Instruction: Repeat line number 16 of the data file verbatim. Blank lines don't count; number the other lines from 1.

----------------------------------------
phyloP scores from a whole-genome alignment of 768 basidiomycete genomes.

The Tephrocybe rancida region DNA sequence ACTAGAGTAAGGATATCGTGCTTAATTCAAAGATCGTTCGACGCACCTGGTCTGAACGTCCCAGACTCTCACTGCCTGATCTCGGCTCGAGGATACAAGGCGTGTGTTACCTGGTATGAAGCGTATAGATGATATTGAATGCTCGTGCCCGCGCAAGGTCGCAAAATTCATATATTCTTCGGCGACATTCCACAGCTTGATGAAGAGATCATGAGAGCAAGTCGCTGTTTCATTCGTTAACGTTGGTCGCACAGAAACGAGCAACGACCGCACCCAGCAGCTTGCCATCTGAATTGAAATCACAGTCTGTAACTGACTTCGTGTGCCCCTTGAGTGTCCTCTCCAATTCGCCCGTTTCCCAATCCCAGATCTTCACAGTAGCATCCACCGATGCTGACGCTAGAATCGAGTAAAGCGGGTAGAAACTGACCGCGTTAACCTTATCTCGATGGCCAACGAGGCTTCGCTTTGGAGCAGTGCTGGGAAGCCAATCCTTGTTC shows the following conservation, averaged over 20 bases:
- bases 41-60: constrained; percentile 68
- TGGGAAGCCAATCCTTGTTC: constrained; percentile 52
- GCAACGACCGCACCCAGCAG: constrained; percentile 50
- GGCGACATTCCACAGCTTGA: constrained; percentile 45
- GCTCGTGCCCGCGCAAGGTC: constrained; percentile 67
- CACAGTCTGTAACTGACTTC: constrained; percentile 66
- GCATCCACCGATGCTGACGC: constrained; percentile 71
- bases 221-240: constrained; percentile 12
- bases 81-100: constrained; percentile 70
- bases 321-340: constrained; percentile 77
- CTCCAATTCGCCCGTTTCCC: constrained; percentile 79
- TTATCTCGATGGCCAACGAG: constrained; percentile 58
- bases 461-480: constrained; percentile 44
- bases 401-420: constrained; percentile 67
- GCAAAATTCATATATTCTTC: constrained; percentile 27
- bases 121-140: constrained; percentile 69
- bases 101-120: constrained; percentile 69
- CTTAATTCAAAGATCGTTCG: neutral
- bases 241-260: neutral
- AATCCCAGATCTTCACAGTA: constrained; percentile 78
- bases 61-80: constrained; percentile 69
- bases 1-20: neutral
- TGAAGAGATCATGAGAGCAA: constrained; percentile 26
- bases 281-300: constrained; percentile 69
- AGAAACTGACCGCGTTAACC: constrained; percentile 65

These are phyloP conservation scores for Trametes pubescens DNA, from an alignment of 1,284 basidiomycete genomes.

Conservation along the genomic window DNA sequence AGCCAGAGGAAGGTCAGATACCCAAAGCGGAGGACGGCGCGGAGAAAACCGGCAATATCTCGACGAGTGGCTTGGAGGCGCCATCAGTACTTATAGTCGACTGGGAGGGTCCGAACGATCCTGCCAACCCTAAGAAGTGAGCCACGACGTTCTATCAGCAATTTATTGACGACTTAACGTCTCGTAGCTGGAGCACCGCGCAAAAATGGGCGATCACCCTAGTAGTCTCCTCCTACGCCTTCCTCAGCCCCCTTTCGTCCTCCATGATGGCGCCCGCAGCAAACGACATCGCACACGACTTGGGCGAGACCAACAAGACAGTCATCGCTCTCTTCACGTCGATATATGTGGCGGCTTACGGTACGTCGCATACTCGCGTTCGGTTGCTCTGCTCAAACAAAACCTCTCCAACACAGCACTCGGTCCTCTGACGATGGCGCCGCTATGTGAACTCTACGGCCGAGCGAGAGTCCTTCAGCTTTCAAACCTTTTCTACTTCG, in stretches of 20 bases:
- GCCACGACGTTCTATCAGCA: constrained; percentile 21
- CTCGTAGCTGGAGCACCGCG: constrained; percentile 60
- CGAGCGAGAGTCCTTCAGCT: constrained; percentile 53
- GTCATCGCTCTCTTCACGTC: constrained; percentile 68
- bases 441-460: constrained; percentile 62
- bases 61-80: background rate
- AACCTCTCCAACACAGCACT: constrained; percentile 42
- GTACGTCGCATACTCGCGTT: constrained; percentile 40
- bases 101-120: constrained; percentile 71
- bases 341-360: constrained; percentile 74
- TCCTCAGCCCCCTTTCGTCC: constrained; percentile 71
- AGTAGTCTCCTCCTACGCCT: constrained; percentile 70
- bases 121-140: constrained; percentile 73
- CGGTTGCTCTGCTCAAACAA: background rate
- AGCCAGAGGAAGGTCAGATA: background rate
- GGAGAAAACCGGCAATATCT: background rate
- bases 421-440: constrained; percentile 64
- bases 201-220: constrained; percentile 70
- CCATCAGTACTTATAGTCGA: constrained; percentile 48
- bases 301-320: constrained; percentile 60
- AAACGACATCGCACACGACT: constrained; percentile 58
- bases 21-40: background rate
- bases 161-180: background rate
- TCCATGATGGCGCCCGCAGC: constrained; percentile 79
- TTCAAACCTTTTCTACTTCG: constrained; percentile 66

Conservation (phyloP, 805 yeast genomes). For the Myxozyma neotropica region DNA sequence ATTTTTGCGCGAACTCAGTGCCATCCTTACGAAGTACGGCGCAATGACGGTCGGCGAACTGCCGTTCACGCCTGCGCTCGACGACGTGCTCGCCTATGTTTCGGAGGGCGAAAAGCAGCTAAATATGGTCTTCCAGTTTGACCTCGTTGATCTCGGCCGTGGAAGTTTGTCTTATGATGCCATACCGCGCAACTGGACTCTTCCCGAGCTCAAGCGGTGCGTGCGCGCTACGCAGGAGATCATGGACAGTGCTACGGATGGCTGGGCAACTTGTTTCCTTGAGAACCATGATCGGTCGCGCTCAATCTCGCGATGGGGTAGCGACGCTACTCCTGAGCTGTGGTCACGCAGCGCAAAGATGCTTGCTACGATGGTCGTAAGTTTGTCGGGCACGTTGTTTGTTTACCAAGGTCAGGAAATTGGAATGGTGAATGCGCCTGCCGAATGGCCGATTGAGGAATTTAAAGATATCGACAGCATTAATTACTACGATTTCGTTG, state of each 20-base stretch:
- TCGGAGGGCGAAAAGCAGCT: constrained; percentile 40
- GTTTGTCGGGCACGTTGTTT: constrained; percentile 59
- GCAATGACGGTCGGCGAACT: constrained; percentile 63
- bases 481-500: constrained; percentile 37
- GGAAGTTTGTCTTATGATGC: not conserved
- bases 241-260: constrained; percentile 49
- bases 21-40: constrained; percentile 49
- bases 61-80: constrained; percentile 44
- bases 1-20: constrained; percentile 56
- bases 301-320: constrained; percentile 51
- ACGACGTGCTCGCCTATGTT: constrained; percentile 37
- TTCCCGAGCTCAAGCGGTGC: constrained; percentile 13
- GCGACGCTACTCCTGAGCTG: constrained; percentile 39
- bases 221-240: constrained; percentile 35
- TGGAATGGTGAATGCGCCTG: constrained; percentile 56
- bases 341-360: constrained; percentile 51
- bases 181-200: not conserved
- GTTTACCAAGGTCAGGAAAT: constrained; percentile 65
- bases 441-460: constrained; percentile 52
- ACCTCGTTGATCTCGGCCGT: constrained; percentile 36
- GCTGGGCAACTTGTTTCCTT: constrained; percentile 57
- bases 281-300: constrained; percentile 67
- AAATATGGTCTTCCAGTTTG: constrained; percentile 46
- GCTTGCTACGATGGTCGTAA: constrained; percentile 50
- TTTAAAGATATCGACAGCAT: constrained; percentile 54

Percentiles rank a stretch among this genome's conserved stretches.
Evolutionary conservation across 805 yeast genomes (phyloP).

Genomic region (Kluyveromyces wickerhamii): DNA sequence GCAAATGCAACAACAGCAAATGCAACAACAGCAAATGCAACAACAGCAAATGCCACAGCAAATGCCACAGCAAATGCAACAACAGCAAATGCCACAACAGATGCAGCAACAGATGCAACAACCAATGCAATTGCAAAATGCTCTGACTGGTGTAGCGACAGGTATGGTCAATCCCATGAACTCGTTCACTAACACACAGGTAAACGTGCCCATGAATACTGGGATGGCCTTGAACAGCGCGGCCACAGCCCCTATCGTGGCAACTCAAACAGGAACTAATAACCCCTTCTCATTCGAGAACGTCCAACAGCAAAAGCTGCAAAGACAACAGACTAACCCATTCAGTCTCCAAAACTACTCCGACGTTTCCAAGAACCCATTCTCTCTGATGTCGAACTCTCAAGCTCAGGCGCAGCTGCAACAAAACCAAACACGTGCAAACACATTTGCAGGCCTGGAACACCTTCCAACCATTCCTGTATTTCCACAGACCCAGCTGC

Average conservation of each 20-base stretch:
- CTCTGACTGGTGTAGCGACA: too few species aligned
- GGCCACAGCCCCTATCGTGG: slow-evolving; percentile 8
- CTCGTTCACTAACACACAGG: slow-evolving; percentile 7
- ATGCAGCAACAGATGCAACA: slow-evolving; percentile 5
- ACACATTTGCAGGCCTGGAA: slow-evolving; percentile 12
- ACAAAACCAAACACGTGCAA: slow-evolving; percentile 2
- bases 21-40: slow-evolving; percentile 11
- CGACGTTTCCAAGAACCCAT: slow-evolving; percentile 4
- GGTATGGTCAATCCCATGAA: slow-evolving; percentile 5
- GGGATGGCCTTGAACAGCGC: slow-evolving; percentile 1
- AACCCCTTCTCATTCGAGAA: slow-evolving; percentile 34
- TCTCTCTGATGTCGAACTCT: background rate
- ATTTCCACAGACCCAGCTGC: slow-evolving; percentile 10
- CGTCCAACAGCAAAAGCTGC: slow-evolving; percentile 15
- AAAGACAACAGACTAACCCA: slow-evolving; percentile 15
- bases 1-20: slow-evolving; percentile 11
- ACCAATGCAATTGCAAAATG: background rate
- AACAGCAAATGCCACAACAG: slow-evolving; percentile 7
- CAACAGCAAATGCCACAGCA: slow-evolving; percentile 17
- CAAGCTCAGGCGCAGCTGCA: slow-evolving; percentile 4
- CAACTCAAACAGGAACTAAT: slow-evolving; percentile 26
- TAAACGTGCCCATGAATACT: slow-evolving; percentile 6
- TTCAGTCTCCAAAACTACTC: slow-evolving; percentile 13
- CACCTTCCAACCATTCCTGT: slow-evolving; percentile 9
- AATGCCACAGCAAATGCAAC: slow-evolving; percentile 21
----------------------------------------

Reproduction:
- bases 401-420: constrained; percentile 67